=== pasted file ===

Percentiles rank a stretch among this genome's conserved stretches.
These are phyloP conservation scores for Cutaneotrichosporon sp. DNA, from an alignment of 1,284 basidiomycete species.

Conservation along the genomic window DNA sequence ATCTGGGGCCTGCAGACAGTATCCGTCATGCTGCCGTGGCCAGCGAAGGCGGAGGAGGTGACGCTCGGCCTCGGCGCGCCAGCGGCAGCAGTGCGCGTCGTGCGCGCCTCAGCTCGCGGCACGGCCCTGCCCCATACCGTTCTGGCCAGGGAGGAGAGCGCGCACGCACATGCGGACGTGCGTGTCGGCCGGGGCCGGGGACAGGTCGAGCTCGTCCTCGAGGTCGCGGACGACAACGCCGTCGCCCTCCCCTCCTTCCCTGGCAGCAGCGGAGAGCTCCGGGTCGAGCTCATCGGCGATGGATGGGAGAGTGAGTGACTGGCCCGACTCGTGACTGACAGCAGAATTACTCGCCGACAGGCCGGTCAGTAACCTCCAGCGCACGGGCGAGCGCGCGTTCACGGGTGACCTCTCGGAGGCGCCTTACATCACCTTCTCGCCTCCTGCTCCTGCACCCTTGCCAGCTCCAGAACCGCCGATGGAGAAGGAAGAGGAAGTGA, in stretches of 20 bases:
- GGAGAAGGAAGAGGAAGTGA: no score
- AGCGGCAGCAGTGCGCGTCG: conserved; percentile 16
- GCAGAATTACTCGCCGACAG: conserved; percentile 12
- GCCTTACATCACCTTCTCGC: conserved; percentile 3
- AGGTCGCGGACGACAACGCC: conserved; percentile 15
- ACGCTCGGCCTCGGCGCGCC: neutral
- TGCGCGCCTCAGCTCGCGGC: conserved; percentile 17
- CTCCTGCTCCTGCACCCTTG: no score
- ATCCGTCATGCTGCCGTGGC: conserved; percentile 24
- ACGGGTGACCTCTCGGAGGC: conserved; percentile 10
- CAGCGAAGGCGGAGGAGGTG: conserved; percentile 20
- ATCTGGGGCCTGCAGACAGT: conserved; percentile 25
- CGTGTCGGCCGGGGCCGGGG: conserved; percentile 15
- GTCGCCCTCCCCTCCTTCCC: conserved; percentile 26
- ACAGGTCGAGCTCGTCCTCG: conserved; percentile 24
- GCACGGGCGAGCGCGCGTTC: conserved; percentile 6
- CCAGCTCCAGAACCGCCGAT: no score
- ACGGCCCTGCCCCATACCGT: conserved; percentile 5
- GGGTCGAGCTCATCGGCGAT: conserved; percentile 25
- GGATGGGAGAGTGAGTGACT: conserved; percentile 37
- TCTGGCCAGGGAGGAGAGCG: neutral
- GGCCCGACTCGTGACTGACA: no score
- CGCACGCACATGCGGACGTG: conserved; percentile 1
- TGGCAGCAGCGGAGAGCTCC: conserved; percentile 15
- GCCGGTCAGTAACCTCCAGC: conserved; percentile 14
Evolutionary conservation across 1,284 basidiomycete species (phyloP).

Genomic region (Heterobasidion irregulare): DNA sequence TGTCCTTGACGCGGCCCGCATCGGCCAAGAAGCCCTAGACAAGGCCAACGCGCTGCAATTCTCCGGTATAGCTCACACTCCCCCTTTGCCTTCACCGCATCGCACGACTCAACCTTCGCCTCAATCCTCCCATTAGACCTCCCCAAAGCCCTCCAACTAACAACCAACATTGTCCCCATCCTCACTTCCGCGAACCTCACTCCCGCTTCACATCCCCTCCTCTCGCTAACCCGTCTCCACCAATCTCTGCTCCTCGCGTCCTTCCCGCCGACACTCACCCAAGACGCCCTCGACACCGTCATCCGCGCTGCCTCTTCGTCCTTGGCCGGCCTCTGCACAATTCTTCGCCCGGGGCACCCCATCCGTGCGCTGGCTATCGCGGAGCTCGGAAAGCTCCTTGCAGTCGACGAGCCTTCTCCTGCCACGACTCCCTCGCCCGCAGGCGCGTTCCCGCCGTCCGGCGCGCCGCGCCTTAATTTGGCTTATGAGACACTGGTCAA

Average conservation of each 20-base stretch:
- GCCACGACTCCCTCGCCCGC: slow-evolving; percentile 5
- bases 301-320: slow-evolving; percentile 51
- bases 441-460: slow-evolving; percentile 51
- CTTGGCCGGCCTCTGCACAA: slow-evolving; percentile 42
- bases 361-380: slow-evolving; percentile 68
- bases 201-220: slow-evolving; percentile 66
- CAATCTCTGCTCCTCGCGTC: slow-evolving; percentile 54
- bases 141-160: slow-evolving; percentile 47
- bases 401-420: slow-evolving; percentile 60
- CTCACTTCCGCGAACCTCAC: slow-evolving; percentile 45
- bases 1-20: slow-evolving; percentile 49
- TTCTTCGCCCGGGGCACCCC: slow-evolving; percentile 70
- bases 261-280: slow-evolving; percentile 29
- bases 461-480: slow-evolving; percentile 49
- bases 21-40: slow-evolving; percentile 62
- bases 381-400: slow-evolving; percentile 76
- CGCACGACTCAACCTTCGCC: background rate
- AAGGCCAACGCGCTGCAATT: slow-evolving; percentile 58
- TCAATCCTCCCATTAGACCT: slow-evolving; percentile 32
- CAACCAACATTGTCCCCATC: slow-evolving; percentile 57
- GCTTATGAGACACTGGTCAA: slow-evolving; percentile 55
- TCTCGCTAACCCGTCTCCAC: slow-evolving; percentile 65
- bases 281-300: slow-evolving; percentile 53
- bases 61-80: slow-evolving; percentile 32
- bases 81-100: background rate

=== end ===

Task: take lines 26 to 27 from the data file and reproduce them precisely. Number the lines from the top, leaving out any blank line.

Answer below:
- CGCACGCACATGCGGACGTG: conserved; percentile 1
- TGGCAGCAGCGGAGAGCTCC: conserved; percentile 15